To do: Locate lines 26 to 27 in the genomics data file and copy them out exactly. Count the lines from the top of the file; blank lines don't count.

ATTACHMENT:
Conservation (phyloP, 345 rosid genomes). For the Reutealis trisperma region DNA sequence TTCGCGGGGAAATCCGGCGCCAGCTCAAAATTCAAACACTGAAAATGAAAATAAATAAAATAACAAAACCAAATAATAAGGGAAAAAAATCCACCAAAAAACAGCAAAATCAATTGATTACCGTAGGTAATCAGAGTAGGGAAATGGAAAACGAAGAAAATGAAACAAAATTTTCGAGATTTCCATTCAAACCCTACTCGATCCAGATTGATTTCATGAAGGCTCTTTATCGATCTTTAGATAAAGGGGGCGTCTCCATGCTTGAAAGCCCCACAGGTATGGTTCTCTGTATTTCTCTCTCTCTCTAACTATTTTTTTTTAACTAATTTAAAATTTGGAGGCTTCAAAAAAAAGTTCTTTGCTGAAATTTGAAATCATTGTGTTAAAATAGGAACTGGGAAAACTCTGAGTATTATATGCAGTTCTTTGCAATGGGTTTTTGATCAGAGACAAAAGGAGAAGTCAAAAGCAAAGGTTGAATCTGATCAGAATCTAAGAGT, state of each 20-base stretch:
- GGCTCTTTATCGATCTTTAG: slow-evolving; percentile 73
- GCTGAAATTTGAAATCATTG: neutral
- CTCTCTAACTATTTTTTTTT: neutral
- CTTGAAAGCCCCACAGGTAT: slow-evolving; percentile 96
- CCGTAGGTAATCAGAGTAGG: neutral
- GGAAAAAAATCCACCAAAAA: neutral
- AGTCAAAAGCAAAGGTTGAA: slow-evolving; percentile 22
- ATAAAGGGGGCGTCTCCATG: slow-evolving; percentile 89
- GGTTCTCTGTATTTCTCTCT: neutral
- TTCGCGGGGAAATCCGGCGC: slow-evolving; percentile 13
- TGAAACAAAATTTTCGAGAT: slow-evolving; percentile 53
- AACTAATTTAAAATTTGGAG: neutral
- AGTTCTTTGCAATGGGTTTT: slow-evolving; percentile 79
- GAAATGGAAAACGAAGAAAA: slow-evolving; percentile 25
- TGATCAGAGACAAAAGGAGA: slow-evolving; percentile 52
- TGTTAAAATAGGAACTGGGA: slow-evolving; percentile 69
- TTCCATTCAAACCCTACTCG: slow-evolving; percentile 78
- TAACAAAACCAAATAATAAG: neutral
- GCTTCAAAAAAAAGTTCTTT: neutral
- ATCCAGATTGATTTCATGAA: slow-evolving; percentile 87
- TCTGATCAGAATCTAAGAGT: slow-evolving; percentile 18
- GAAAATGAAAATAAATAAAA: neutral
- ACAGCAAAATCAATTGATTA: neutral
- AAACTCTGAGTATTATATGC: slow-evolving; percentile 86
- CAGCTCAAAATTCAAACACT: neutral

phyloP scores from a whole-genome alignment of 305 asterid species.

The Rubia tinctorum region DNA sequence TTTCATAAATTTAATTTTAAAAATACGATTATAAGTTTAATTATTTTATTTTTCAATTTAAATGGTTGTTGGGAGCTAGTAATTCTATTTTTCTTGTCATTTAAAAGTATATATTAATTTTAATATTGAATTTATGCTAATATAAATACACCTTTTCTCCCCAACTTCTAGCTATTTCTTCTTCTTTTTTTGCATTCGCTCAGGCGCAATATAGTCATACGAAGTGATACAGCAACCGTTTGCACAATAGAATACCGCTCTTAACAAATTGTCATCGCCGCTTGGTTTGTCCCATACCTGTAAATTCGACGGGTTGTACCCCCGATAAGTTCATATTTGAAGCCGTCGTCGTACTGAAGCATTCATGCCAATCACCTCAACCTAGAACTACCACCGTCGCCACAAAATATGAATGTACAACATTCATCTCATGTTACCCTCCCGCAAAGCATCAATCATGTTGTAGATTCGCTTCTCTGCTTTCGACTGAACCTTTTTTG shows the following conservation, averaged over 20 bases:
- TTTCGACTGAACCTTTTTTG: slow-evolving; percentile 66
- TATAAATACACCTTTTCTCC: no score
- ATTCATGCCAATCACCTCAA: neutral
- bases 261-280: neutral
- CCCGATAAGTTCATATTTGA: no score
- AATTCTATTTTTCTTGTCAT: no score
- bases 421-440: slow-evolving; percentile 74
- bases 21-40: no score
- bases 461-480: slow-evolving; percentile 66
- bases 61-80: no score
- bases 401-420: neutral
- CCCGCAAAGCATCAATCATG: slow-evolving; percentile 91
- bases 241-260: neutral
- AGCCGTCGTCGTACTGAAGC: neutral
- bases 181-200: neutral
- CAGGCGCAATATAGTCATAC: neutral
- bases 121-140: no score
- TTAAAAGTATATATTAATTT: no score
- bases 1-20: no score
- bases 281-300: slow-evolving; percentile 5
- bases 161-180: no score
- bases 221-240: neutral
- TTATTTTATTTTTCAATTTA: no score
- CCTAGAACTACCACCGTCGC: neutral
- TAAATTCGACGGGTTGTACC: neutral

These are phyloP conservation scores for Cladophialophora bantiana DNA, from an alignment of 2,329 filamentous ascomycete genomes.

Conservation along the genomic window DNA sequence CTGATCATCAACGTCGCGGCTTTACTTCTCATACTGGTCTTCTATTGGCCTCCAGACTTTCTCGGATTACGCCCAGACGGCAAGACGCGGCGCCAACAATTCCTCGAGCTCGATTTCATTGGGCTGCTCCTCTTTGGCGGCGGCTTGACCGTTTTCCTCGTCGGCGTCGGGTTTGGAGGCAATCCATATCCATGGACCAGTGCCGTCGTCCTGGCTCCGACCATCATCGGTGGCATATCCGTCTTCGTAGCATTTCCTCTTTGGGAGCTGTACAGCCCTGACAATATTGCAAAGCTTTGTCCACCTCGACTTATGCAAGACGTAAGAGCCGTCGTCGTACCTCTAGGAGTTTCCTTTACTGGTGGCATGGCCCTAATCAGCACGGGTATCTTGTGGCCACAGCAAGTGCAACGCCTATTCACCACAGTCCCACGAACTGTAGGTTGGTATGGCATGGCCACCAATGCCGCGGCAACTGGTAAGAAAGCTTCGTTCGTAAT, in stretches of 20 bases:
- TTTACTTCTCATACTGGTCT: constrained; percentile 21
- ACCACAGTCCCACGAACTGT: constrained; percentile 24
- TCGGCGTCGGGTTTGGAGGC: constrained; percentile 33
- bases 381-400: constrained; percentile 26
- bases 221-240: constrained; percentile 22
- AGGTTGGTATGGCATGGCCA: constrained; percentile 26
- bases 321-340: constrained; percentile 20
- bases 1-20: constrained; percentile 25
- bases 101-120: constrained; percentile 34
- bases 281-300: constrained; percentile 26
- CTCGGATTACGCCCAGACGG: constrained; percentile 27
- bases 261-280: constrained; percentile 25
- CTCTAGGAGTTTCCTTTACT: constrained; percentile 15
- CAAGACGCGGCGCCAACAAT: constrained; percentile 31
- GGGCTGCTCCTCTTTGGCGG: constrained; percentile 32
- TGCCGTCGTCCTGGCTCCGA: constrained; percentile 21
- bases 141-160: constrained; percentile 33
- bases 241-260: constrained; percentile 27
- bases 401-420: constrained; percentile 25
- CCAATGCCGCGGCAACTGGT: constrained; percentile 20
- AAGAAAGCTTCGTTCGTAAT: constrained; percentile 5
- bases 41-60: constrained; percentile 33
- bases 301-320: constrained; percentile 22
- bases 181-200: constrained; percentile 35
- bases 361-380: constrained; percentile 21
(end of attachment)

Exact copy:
- CAGCTCAAAATTCAAACACT: neutral

phyloP scores from a whole-genome alignment of 305 asterid species.